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Introduction
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PulseAudio [5] is a sound server for POSIX and Win32 systems. A sound=20
server is basically a proxy for your sound applications. It allows you=20
to do advanced operations on your sound data as it passes between your=20
application and your hardware.

On some systems, the PulseAudio binary is installed SUID root to enable=20
real-time scheduling. If set, the daemon will drop root privileges=20
immediately on startup, however it will retain the CAP_NICE capability=20
(on systems that support it), but only if the calling user is a member=20
of the pulse-rt group. For all other users all capabilities are dropped=20
immediately.

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Race condition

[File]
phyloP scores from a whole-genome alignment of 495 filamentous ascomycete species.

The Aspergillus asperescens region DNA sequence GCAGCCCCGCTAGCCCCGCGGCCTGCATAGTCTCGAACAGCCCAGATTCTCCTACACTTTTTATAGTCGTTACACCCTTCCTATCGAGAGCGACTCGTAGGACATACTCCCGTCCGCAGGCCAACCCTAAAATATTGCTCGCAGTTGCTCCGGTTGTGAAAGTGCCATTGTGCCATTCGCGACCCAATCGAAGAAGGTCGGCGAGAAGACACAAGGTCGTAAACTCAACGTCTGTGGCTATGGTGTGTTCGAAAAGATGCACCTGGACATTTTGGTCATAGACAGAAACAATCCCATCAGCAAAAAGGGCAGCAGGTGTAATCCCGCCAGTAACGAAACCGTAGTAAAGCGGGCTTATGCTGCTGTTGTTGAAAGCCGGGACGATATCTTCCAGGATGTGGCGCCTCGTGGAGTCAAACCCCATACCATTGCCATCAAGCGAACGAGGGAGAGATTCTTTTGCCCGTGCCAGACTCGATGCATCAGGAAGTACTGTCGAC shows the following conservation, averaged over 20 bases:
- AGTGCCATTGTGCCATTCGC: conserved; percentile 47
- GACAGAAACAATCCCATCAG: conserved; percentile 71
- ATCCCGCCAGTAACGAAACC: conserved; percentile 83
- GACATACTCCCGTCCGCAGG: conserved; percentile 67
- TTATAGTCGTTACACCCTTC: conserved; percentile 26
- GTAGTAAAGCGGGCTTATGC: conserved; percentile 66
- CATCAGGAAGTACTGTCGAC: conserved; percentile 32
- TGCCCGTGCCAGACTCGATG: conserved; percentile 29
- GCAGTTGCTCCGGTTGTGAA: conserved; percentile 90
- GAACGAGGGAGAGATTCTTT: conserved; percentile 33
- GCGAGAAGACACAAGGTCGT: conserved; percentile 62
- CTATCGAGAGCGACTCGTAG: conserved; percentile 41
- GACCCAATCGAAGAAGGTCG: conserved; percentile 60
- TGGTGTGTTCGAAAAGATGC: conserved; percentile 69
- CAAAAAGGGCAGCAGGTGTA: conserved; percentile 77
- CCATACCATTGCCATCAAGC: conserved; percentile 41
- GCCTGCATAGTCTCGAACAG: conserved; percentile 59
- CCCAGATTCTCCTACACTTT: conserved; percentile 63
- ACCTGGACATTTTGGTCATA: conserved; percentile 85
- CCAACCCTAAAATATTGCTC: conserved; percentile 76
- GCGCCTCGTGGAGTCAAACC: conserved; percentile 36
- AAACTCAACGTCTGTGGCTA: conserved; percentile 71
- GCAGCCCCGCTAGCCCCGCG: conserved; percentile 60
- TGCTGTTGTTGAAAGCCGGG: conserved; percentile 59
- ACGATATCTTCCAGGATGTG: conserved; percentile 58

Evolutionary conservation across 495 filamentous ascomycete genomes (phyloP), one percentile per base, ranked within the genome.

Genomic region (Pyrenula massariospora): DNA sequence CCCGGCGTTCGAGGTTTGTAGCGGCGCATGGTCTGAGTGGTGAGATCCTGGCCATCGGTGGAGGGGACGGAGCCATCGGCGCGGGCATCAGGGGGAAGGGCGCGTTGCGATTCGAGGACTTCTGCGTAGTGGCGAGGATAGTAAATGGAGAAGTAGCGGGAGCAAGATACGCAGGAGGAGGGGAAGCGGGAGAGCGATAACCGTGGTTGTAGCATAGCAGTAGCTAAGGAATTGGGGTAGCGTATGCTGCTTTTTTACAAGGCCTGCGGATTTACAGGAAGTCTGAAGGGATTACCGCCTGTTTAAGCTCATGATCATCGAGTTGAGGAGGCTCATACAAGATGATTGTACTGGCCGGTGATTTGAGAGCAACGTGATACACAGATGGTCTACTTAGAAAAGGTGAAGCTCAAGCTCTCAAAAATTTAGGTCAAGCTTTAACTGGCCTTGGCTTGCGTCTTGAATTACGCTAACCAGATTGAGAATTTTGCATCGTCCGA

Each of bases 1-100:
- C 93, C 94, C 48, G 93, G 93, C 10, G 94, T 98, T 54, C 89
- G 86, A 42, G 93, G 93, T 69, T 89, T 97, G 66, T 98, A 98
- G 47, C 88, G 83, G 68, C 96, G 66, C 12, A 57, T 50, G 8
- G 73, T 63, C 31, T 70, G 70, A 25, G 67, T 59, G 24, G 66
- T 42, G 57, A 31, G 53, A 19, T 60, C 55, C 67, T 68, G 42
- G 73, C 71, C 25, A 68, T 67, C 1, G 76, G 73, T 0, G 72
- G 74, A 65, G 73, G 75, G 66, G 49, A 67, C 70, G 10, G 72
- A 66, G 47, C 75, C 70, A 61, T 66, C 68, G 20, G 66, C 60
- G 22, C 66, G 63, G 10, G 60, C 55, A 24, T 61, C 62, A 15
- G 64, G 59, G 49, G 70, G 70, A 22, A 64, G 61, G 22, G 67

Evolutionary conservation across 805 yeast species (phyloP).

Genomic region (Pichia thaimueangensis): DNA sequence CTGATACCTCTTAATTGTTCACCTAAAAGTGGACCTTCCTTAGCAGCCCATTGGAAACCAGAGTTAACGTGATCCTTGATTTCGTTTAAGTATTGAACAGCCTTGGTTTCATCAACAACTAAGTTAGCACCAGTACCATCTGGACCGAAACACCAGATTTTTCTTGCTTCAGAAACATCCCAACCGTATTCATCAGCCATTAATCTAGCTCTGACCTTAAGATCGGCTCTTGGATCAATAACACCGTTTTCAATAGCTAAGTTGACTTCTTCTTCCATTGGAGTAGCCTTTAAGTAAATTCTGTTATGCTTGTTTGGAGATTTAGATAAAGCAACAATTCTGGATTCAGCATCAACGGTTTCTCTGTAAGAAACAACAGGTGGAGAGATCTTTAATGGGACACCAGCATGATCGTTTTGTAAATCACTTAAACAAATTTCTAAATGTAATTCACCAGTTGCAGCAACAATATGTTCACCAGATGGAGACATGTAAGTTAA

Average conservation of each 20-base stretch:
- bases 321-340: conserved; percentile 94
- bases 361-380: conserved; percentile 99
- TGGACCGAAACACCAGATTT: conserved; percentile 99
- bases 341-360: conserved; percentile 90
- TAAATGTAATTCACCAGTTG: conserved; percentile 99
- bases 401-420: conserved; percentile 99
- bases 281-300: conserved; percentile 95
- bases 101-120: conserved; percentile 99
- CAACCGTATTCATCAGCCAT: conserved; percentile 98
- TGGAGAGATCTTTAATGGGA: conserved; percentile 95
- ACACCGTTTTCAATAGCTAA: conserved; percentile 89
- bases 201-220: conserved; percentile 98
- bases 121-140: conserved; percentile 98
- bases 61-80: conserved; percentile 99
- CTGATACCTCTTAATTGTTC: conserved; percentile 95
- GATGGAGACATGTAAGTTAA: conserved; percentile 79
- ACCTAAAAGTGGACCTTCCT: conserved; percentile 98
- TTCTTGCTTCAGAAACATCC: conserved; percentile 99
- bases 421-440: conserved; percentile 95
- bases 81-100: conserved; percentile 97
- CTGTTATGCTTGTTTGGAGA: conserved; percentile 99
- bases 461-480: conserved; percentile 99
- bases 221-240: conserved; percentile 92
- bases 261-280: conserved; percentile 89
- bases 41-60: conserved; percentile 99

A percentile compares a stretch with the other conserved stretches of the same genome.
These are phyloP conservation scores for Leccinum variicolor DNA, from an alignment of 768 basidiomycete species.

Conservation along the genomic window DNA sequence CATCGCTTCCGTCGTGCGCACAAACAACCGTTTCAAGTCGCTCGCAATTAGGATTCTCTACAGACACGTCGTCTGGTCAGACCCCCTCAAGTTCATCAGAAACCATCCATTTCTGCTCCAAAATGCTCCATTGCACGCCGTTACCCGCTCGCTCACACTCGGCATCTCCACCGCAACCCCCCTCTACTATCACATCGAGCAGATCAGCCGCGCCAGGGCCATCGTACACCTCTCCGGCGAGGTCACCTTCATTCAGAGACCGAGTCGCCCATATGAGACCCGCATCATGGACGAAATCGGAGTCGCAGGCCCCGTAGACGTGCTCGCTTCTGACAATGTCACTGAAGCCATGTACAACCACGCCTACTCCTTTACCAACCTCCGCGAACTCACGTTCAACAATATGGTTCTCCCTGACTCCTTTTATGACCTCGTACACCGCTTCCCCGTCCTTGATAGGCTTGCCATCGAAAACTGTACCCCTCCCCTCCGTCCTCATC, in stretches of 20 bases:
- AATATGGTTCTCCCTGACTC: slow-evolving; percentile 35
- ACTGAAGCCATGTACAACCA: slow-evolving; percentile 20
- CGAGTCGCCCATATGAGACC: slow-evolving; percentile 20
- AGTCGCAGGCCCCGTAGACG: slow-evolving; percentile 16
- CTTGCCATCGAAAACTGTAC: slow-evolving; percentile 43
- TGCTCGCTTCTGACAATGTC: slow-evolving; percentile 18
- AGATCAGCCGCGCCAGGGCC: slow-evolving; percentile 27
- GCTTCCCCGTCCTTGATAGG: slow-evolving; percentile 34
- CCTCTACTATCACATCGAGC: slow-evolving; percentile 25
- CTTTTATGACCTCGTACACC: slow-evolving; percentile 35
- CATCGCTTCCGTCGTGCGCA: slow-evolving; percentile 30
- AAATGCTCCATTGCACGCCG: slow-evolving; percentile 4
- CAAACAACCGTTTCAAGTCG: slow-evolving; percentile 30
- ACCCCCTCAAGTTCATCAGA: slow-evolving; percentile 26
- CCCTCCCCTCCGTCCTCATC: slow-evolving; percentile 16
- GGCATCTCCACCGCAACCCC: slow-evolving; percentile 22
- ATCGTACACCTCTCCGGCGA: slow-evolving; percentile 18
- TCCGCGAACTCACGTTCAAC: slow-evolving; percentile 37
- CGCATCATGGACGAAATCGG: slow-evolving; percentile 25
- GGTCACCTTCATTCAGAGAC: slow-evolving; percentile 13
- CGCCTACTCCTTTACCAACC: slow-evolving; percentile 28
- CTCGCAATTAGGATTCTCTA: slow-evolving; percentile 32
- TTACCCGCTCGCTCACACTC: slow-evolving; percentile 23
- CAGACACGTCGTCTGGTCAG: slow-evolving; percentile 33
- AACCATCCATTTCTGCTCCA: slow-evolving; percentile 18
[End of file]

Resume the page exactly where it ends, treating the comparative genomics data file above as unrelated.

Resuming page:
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If the PulseAudio binary is started on Linux systems, it checks if the=20
LD_BIND_NOW environment variable is set. If this is not the case,=20
PulseAudio will set the variable and it will reload itself. It tries to=20
determine its path name by looking at the /proc/self/exe symbolic link.=20
This symbolic link will point to the full path name of the current=20
process.

int main(int argc, char *argv[]) {
[...]
#if defined(__linux__) && defined(__OPTIMIZE__)
	/*
		Disable lazy relocations to make usage of external libraries
		more deterministic for our RT threads. We abuse __OPTIMIZE__ as
		a check whether we are a debug build or not.
	*/
=09
	if (!getenv("LD_BIND_NOW")) {
		char *rp;
=09
		/* We have to execute ourselves, because the libc caches the
		* value of $LD_BIND_NOW on initialization. */
=09
		pa_set_env("LD_BIND_NOW", "1");
		pa_assert_se(rp =3D pa_readlink("/proc/self/exe"));
		pa_assert_se(execv(rp, argv) =3D=3D 0);